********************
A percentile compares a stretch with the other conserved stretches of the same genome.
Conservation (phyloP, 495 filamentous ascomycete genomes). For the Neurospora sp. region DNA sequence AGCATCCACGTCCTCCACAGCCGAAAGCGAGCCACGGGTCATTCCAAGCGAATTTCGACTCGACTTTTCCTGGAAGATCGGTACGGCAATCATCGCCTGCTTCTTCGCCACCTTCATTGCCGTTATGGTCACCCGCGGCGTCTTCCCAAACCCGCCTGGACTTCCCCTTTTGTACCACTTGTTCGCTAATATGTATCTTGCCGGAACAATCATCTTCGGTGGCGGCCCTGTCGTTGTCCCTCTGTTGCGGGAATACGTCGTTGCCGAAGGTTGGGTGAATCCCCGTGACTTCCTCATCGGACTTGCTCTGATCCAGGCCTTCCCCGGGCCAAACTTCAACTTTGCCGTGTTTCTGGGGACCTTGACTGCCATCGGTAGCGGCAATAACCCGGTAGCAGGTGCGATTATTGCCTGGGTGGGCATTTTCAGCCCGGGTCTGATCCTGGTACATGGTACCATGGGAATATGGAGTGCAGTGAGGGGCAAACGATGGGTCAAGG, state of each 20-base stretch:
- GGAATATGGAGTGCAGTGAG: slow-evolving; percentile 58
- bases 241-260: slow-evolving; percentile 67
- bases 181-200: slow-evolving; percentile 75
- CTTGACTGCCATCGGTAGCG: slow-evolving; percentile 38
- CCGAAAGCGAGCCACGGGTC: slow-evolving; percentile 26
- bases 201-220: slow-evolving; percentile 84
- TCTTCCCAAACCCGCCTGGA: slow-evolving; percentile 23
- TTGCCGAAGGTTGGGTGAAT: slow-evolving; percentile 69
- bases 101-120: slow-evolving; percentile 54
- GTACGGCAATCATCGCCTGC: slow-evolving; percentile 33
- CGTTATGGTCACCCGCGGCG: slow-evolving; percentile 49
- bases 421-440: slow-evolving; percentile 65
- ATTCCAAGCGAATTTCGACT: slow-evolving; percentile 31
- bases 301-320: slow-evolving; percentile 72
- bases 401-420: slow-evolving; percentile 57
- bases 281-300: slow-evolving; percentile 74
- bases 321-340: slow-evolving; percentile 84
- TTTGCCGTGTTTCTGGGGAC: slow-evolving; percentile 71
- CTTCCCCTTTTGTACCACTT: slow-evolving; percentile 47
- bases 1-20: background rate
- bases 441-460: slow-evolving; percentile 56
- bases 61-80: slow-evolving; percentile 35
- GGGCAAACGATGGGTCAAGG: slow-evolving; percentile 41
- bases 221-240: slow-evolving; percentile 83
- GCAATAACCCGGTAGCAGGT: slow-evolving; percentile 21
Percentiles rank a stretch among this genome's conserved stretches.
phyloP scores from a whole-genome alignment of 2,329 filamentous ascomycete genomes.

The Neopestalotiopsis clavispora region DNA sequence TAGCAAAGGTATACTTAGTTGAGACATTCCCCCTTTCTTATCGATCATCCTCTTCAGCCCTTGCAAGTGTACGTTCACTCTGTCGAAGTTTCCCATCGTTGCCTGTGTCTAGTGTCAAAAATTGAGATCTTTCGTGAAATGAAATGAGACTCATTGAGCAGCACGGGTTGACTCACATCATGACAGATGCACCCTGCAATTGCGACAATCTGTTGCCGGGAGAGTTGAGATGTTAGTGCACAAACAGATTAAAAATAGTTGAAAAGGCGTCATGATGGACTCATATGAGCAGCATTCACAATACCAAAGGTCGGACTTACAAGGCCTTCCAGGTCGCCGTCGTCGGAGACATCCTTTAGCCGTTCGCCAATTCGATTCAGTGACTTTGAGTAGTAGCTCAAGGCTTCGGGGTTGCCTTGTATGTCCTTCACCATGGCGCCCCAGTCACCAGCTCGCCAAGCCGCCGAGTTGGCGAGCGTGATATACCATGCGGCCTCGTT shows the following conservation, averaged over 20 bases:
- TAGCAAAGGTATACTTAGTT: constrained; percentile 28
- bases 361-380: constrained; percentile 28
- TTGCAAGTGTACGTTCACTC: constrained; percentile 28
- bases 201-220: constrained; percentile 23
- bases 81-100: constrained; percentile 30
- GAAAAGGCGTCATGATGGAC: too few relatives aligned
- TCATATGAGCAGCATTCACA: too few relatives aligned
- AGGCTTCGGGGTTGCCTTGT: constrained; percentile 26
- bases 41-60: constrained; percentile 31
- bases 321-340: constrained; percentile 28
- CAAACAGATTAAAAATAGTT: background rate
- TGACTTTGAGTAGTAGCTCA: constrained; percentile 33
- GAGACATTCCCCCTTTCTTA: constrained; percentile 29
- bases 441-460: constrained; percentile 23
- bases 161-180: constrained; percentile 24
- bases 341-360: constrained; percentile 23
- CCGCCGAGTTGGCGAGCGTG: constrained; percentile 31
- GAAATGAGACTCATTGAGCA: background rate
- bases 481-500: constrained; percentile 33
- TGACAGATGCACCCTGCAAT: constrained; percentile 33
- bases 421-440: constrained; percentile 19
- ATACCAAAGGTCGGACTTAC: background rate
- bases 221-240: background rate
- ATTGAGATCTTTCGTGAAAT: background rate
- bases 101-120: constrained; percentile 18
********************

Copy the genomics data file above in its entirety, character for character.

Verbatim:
A percentile compares a stretch with the other conserved stretches of the same genome.
Conservation (phyloP, 495 filamentous ascomycete genomes). For the Neurospora sp. region DNA sequence AGCATCCACGTCCTCCACAGCCGAAAGCGAGCCACGGGTCATTCCAAGCGAATTTCGACTCGACTTTTCCTGGAAGATCGGTACGGCAATCATCGCCTGCTTCTTCGCCACCTTCATTGCCGTTATGGTCACCCGCGGCGTCTTCCCAAACCCGCCTGGACTTCCCCTTTTGTACCACTTGTTCGCTAATATGTATCTTGCCGGAACAATCATCTTCGGTGGCGGCCCTGTCGTTGTCCCTCTGTTGCGGGAATACGTCGTTGCCGAAGGTTGGGTGAATCCCCGTGACTTCCTCATCGGACTTGCTCTGATCCAGGCCTTCCCCGGGCCAAACTTCAACTTTGCCGTGTTTCTGGGGACCTTGACTGCCATCGGTAGCGGCAATAACCCGGTAGCAGGTGCGATTATTGCCTGGGTGGGCATTTTCAGCCCGGGTCTGATCCTGGTACATGGTACCATGGGAATATGGAGTGCAGTGAGGGGCAAACGATGGGTCAAGG, state of each 20-base stretch:
- GGAATATGGAGTGCAGTGAG: slow-evolving; percentile 58
- bases 241-260: slow-evolving; percentile 67
- bases 181-200: slow-evolving; percentile 75
- CTTGACTGCCATCGGTAGCG: slow-evolving; percentile 38
- CCGAAAGCGAGCCACGGGTC: slow-evolving; percentile 26
- bases 201-220: slow-evolving; percentile 84
- TCTTCCCAAACCCGCCTGGA: slow-evolving; percentile 23
- TTGCCGAAGGTTGGGTGAAT: slow-evolving; percentile 69
- bases 101-120: slow-evolving; percentile 54
- GTACGGCAATCATCGCCTGC: slow-evolving; percentile 33
- CGTTATGGTCACCCGCGGCG: slow-evolving; percentile 49
- bases 421-440: slow-evolving; percentile 65
- ATTCCAAGCGAATTTCGACT: slow-evolving; percentile 31
- bases 301-320: slow-evolving; percentile 72
- bases 401-420: slow-evolving; percentile 57
- bases 281-300: slow-evolving; percentile 74
- bases 321-340: slow-evolving; percentile 84
- TTTGCCGTGTTTCTGGGGAC: slow-evolving; percentile 71
- CTTCCCCTTTTGTACCACTT: slow-evolving; percentile 47
- bases 1-20: background rate
- bases 441-460: slow-evolving; percentile 56
- bases 61-80: slow-evolving; percentile 35
- GGGCAAACGATGGGTCAAGG: slow-evolving; percentile 41
- bases 221-240: slow-evolving; percentile 83
- GCAATAACCCGGTAGCAGGT: slow-evolving; percentile 21
Percentiles rank a stretch among this genome's conserved stretches.
phyloP scores from a whole-genome alignment of 2,329 filamentous ascomycete genomes.

The Neopestalotiopsis clavispora region DNA sequence TAGCAAAGGTATACTTAGTTGAGACATTCCCCCTTTCTTATCGATCATCCTCTTCAGCCCTTGCAAGTGTACGTTCACTCTGTCGAAGTTTCCCATCGTTGCCTGTGTCTAGTGTCAAAAATTGAGATCTTTCGTGAAATGAAATGAGACTCATTGAGCAGCACGGGTTGACTCACATCATGACAGATGCACCCTGCAATTGCGACAATCTGTTGCCGGGAGAGTTGAGATGTTAGTGCACAAACAGATTAAAAATAGTTGAAAAGGCGTCATGATGGACTCATATGAGCAGCATTCACAATACCAAAGGTCGGACTTACAAGGCCTTCCAGGTCGCCGTCGTCGGAGACATCCTTTAGCCGTTCGCCAATTCGATTCAGTGACTTTGAGTAGTAGCTCAAGGCTTCGGGGTTGCCTTGTATGTCCTTCACCATGGCGCCCCAGTCACCAGCTCGCCAAGCCGCCGAGTTGGCGAGCGTGATATACCATGCGGCCTCGTT shows the following conservation, averaged over 20 bases:
- TAGCAAAGGTATACTTAGTT: constrained; percentile 28
- bases 361-380: constrained; percentile 28
- TTGCAAGTGTACGTTCACTC: constrained; percentile 28
- bases 201-220: constrained; percentile 23
- bases 81-100: constrained; percentile 30
- GAAAAGGCGTCATGATGGAC: too few relatives aligned
- TCATATGAGCAGCATTCACA: too few relatives aligned
- AGGCTTCGGGGTTGCCTTGT: constrained; percentile 26
- bases 41-60: constrained; percentile 31
- bases 321-340: constrained; percentile 28
- CAAACAGATTAAAAATAGTT: background rate
- TGACTTTGAGTAGTAGCTCA: constrained; percentile 33
- GAGACATTCCCCCTTTCTTA: constrained; percentile 29
- bases 441-460: constrained; percentile 23
- bases 161-180: constrained; percentile 24
- bases 341-360: constrained; percentile 23
- CCGCCGAGTTGGCGAGCGTG: constrained; percentile 31
- GAAATGAGACTCATTGAGCA: background rate
- bases 481-500: constrained; percentile 33
- TGACAGATGCACCCTGCAAT: constrained; percentile 33
- bases 421-440: constrained; percentile 19
- ATACCAAAGGTCGGACTTAC: background rate
- bases 221-240: background rate
- ATTGAGATCTTTCGTGAAAT: background rate
- bases 101-120: constrained; percentile 18